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The Socialism vs Capitalism Debate


How Monopolies & Oligopolies are Hurting Competition and Capitalism


Last month, I published an article about how recently, polls have indicated that many in the younger generations are just as positive about socialism as they are about capitalism. More to the point, capitalism is ‘losing its luster’ in the views of our younger generations.

My article explored some possible root causes for this, with the challenge to all of us to begin engaging in this topic with others in different generations, to better understand their points of view, instead of complaining within our own generations about how illogical the other generations are.

One topic I listed as a possible cause was that some in the younger generations may have witnessed their parents or parent sacrifice a lot for their employer, only to have their jobs eliminated or lost due to cutbacks, lack of profit, cost escalation, mergers, etc.

I have just read a book (‘The Myth of Capitalism’ by Jonathan Tepper with Denise Hearn) that hypothesizes that a key root cause of ‘capitalism alienation’ is that there are many more monopolies (one company dominating in the industry) or oligopolies (2 or 3 large companies dominating the industry) today than in the past.


Examples of companies and industries that may be monopolies or oligopolies

Examples the author discusses include:


Google (search engines) Visa and Mastercard (credit cards)

Facebook (social media) Amazon and Walmart (retail),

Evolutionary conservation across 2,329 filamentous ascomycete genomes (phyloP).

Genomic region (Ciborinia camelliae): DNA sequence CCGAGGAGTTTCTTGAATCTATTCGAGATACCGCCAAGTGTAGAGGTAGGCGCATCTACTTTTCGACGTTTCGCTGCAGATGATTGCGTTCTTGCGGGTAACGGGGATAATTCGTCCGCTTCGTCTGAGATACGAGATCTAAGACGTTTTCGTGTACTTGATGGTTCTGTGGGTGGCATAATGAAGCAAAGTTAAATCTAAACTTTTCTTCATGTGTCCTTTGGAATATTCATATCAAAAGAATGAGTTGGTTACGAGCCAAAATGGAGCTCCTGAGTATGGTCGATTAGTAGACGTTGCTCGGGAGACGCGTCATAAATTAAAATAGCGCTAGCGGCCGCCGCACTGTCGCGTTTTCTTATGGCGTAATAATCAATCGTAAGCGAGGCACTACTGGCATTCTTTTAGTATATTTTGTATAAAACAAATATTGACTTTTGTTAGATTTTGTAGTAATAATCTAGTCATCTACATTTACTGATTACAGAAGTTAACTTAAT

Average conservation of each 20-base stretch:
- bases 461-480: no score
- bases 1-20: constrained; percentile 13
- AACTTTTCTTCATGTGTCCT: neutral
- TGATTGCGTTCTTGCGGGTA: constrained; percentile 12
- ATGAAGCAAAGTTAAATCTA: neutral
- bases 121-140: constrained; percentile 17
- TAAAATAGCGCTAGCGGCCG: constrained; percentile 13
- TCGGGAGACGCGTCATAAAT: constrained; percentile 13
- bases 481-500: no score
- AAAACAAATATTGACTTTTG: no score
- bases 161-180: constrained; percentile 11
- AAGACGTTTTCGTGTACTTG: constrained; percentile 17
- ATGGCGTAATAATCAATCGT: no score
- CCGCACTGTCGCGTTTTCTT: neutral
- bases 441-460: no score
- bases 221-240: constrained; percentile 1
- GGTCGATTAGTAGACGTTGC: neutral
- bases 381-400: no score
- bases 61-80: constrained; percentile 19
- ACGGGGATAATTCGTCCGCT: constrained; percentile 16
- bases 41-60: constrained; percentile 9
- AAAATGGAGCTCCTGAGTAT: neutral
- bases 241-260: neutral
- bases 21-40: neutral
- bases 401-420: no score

DeBeers (diamond mining) Moody’s and Standard & Poor’s (rating agencies)

Anheuser-Busch (beer) UPS and FedEx (deliveries and shipping)

Local cable companies The U.S. airline industry

Hospital systems The concrete industry

Warehouse clubs Drug wholesalers

Drug store chains Mobile phone service

Airplane manufacturing Pension fund administrators


The book discusses that a core tenet of a successful capitalist system is competition. The author then demonstrates, via some very interesting statistics, that there is much less competition than just a few decades ago, and that this reduced level of competition creates many stresses upon our entire economic system and individuals.

What are the negative ramifications of reduced competition, if indeed, this is a real trend?

The author explains that with increased market power and reduced competition, dominant companies can more easily:


1 – Increase prices

This creates additional profits for the dominant companies, which can use those profits to keep out competition via acquisitions of competitors, invest in barriers to entry to keep out new entrants, or provide financial assistance to politicians who will possibly ‘turn a blind eye’ to monopolies or oligopolies forming in their industries.


2 – Manage labor costs

Since there are few if any competitors, workers are less mobile and less able to take their skills to competitor firms. As a result, worker power declines while employer power increases, creating a dampening effect on wages and benefits, potentially lowering the standard of living for many employees of those firms.


3 – Escalate executive compensation

With increasing profits, CEO’s and boards of publicly traded companies can logically explain increasing salaries and bonuses to executives who are leading their companies to increasing levels of success and shareholder value. Executive compensation increases have far exceeded the pay increases of the general labor force of these same companies. This can result in increasing income inequality, a topic often in the news today that frustrates many workers.